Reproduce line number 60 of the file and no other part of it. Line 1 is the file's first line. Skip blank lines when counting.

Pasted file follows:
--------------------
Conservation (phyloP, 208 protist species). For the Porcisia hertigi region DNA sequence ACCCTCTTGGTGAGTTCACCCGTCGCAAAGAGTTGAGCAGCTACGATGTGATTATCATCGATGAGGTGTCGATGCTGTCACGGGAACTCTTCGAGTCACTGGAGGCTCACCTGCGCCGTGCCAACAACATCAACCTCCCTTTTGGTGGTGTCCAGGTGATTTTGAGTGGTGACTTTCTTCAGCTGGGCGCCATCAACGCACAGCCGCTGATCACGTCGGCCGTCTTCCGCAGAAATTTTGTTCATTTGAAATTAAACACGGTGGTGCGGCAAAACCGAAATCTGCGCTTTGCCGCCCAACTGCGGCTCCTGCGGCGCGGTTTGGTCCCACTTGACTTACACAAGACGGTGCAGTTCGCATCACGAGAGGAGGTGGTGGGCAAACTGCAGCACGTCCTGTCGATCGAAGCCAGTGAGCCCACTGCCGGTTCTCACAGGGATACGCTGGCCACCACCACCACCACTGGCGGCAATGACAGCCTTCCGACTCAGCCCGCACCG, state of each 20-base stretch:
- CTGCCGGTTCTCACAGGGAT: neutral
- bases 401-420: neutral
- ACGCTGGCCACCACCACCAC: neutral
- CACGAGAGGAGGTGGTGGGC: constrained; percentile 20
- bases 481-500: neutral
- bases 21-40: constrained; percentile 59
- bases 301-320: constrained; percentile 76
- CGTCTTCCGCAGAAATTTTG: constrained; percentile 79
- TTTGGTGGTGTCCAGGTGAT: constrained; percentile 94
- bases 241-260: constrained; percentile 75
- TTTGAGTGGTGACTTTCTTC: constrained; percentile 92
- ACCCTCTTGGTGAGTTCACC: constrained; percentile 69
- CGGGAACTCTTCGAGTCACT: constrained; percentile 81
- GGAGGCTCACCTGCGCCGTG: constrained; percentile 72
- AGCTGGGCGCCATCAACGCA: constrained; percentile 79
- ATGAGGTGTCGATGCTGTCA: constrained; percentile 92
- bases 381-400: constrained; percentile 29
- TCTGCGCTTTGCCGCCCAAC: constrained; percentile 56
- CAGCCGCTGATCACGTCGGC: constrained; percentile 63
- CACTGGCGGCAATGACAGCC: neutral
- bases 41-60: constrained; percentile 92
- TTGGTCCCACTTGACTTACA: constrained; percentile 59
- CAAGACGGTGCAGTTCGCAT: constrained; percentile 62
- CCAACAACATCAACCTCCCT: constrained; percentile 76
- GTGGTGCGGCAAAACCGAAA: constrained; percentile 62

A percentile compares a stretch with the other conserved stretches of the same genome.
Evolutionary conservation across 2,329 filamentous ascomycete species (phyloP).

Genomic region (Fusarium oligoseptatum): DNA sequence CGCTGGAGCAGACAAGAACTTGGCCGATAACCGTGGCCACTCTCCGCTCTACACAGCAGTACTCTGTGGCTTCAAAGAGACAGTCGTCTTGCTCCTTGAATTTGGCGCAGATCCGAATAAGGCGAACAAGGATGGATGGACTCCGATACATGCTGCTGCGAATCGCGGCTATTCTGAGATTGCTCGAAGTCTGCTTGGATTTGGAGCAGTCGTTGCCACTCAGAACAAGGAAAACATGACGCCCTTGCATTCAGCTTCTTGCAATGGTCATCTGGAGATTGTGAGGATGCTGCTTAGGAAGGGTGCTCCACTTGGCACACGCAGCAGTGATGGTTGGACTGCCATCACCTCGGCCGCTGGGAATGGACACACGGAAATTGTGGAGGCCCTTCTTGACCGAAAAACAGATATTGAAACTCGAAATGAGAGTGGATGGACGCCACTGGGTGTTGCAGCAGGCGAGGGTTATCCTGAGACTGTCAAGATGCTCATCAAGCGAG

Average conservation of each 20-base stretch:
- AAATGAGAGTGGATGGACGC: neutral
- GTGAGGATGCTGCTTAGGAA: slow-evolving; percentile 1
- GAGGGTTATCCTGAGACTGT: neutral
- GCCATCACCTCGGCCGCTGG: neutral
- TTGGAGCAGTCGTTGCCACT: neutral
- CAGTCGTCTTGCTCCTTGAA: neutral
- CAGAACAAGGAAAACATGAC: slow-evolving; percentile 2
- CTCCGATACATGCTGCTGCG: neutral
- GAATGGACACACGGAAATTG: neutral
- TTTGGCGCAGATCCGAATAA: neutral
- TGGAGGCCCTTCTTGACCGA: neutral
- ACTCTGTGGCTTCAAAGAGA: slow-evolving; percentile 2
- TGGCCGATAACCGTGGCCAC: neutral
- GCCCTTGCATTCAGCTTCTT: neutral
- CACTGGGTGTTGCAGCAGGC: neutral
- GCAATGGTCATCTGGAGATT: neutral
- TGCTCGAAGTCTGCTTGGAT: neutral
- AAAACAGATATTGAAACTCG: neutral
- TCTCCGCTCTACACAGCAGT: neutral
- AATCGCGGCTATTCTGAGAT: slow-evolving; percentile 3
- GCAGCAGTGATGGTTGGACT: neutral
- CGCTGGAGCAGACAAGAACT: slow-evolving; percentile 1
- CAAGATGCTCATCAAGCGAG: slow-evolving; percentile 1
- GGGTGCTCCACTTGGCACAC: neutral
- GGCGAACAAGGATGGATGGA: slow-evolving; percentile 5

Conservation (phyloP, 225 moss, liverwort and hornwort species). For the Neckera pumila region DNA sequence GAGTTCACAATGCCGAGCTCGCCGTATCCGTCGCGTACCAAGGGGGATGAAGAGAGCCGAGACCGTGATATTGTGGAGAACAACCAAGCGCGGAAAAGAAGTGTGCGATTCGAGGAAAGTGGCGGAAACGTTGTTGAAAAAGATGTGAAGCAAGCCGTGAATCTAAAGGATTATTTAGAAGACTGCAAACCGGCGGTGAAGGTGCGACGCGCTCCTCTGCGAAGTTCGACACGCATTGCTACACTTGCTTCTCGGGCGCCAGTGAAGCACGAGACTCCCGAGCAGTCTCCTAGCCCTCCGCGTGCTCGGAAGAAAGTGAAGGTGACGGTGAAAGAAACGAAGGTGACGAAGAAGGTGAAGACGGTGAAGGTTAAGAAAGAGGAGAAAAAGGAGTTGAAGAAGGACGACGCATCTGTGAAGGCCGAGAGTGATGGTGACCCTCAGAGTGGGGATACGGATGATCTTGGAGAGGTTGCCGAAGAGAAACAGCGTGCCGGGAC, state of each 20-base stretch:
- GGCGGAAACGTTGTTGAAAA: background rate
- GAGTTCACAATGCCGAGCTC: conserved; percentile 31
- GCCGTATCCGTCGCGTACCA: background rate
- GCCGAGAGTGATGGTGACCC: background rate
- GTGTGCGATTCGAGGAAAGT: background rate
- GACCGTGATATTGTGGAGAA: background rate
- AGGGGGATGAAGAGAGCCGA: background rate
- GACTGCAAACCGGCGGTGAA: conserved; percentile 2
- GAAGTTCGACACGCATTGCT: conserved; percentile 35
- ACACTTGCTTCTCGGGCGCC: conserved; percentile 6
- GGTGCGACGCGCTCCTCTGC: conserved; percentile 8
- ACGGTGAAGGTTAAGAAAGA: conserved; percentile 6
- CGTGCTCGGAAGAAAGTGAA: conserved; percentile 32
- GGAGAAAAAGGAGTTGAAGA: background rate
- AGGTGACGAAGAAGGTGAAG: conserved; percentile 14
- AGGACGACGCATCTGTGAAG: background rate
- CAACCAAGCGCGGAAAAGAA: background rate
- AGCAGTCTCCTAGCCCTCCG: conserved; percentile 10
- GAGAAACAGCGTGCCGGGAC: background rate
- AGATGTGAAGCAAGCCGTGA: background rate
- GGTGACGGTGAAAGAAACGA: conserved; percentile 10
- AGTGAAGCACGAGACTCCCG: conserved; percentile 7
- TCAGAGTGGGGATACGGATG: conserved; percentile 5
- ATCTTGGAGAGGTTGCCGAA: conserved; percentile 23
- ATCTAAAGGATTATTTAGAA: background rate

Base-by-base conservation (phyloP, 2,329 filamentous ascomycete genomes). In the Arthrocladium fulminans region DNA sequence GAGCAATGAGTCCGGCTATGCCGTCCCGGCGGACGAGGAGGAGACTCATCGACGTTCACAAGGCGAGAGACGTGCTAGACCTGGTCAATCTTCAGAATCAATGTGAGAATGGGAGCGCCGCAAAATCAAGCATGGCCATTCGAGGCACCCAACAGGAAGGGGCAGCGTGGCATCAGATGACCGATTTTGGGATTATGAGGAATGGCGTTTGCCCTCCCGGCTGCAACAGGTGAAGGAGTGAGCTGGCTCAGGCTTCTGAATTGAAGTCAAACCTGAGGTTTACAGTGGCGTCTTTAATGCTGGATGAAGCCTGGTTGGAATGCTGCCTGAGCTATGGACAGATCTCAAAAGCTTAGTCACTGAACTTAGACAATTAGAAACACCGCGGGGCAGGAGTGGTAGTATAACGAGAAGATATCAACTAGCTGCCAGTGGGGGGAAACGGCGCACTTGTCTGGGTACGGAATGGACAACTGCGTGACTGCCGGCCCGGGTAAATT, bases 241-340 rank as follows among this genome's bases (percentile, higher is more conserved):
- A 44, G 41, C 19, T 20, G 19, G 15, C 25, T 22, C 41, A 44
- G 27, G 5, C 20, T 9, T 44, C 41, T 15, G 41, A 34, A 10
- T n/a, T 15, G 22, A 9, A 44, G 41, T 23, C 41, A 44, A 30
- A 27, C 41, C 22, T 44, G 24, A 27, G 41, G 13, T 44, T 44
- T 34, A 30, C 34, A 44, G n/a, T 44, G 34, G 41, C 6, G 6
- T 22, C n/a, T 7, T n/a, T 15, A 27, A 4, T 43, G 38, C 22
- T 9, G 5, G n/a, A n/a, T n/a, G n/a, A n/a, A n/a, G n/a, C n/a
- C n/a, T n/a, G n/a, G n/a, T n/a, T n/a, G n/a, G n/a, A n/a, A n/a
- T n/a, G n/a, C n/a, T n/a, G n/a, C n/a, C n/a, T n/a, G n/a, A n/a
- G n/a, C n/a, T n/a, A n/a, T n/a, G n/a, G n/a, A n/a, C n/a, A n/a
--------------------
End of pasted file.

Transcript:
- GCCGAGAGTGATGGTGACCC: background rate